While going through my old notebooks last night, I came across the following.
List Of Writing Tips — 5/5/03
1) Write every day.
2) Observe and listen.
3) Employ all senses.
4) Use strong verbs.
6) A specific always beats an abstraction.
7) Describe in motion.
8) Anglo-Saxon words are usually more effective than romance-based words.
9) Fiction is dramatization; dramatization is point of view, sense, impressions, detail, action and dialogue.
10) In dialogue, keep speeches short.
11) Look for likenesses, parallels, contracts, antithesis and reversals.
12) Beware the use of the habitual case (would), the passive voice and the word there.
13) Plotting is compulsion versus obstacles.
14) In the second draft, start deleting adverbs (gently, soon).
15) Borrow widely, steal wisely.
There’s no reference to any book. What I do remember from that time is that I was reading all sorts of books then on how to write. I must have made a summary of the main points from the different books that I had read. The list pretty much sums up all you need to know to be able to write effectively. However, if I were to make a list again I would add two more tips that I consider to be as important not only to beginning writers but to all writers.
Stephen King writes:
“If you don’t have time to read, you don’t have the time (or the tools) to write. Simple as that.”
The best way to learn to write is by reading and writing. If you want to be a writer you have to read. Read poetry, essays, articles, plays, short stories, books, novels; good books as well as bad ones. Read those writers who think and write the way you think and hope to write. But also read those who don’t write the way you want to write. Read the old classics as well as the contemporaries. Read everything you can lay your hands on. Here’s what James Michener has to say on the subject:
“When I do decide on the book, I spend about two years reading almost casually, feeling the area out. I read very widely and I seldom take notes.”
17) Always tell the truth. Be true to yourself.
To me the most important and perhaps the most difficult thing to do. In the words of Stephen King:
“The most important things are the hardest to say. They lie too close to wherever your secret heart is buried. And you may make revelations that cost you dearly only to have people look at you in a funny way, not understanding what you’ve said at all, or why you thought it was so important that you almost cried while you were saying it.”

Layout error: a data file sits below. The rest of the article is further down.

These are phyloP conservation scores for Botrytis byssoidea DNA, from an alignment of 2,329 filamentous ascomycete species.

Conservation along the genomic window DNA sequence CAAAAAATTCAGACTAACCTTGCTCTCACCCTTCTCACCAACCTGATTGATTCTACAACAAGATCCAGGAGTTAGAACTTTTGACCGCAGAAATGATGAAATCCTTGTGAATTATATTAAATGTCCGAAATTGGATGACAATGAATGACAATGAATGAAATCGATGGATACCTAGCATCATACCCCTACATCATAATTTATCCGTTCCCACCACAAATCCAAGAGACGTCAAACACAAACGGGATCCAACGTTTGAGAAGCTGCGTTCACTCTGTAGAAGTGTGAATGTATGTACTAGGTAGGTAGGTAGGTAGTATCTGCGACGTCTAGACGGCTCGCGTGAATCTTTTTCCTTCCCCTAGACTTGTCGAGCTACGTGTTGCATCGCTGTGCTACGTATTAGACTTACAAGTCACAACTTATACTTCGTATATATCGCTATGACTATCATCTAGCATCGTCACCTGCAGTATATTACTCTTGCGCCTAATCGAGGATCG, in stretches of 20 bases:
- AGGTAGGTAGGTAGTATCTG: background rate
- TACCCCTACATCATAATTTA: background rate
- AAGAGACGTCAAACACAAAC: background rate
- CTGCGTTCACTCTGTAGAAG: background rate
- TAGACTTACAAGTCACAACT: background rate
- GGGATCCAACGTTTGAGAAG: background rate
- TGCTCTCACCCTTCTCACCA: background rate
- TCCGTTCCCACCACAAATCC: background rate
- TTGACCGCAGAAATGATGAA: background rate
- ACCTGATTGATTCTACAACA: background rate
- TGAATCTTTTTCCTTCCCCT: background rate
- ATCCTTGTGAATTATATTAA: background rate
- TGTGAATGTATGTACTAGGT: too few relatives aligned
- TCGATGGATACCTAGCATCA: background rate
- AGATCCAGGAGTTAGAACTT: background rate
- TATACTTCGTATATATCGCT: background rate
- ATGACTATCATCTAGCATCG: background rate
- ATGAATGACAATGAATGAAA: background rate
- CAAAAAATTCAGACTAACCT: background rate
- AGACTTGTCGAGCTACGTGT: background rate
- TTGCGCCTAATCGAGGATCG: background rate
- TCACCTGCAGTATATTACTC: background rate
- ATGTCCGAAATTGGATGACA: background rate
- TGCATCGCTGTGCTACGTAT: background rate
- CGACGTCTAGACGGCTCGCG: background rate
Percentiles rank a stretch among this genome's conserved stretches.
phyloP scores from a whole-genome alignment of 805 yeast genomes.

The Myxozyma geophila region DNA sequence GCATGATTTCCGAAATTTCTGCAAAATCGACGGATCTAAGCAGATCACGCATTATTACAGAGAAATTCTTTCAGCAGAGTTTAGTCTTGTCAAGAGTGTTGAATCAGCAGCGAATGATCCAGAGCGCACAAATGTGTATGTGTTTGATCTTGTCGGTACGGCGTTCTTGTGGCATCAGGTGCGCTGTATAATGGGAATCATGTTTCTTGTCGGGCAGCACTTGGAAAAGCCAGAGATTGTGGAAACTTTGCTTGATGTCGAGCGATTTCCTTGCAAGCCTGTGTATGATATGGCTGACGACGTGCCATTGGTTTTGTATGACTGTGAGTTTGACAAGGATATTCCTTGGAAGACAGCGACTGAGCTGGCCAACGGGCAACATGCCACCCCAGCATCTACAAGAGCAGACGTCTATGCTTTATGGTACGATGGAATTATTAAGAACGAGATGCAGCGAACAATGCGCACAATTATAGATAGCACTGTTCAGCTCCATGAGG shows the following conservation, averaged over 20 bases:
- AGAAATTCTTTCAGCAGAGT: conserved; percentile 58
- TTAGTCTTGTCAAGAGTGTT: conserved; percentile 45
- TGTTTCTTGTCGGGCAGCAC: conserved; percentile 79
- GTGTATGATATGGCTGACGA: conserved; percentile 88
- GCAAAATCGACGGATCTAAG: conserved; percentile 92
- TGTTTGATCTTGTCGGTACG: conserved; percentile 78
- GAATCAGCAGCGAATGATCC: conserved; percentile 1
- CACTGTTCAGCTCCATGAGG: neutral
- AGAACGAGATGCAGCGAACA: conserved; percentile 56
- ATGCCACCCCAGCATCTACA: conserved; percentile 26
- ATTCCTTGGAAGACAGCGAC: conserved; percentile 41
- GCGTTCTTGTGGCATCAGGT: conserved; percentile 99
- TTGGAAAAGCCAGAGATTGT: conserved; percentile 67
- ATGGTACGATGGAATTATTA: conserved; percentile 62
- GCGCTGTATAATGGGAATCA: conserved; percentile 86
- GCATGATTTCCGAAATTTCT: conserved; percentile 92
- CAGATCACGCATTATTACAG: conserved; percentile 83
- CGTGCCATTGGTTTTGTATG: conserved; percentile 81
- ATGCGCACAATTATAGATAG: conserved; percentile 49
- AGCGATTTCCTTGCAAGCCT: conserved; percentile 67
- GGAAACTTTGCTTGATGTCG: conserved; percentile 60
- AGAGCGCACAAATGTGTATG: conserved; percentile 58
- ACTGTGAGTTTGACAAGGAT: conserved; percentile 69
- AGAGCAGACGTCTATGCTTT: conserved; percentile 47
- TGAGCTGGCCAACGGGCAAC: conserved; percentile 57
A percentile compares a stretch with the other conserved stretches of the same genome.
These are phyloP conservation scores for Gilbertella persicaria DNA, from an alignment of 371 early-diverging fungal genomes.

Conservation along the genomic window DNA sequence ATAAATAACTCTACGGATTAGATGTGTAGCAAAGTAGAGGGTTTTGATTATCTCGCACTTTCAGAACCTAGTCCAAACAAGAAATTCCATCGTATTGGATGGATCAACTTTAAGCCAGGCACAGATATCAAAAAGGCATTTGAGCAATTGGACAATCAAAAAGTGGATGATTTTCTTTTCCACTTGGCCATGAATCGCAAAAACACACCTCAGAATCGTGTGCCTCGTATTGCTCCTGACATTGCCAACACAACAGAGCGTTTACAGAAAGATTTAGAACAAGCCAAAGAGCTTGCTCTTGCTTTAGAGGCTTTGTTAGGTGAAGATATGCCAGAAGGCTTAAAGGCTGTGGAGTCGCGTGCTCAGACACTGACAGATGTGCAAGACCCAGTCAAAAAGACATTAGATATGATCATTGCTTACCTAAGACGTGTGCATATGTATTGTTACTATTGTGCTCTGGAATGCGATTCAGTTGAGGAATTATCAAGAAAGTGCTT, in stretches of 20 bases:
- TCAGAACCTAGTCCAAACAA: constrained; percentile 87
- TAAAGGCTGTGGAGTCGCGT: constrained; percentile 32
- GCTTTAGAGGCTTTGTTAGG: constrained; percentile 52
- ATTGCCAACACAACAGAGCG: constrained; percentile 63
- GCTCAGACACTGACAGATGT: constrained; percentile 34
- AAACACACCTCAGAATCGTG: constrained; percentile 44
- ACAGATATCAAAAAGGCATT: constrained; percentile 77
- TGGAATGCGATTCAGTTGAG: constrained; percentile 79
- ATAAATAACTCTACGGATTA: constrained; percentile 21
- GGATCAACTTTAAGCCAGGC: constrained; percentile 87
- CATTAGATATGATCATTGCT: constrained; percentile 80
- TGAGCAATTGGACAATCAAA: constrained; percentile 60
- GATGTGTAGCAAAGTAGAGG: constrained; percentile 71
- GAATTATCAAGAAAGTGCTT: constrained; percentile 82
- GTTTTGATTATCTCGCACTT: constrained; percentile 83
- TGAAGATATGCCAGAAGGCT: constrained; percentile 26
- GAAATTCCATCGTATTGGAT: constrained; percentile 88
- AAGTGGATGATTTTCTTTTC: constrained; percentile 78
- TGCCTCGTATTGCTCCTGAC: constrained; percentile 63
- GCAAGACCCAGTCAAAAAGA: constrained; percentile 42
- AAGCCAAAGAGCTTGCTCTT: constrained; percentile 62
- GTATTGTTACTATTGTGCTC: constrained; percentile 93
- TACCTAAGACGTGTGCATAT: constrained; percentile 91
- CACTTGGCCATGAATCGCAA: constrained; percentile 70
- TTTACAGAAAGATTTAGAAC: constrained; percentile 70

Over the years we collect impressions and experiences which are different from all that of others in the world. Each person is unique and original in his or her own special way. No two people see and experience the same events in the same order. Their reaction differs. When a person tells you about his dreams, his likes and dislikes, his love and hatred of things and of people, he is being true to himself. He talks from the heart, that’s his moment of truth and he is simply telling the truth.
When we sit down to write we must try to uncover all those hidden dreams, desires, lusts and secrets. We must not seek to lie in order to create fiction but try to reveal our secret fears and pains without shame. We must try to bare the core of our weakness and our strength, find out our true self. We must try to simply tell the truth about ourselves and the nature of our relationships with places, things and people. Baring it all is the only style worth risking everything for. As Ray Bradbury explains:
“Run fast, stand still. This, the lesson from lizards. For all writers. Observe almost any survival creature, you see the same. Jump, run, freeze. See the hummingbird, there, not there. And where it was-a whisper. What can we writers learn from lizards, lift from birds? In quickness is truth. The faster you blurt, the more swiftly you write, the more honest you are. In hesitation is thought. In delay comes the effort or a style, instead of leaping upon truth which is the only style worth dead-falling or tiger-trapping.”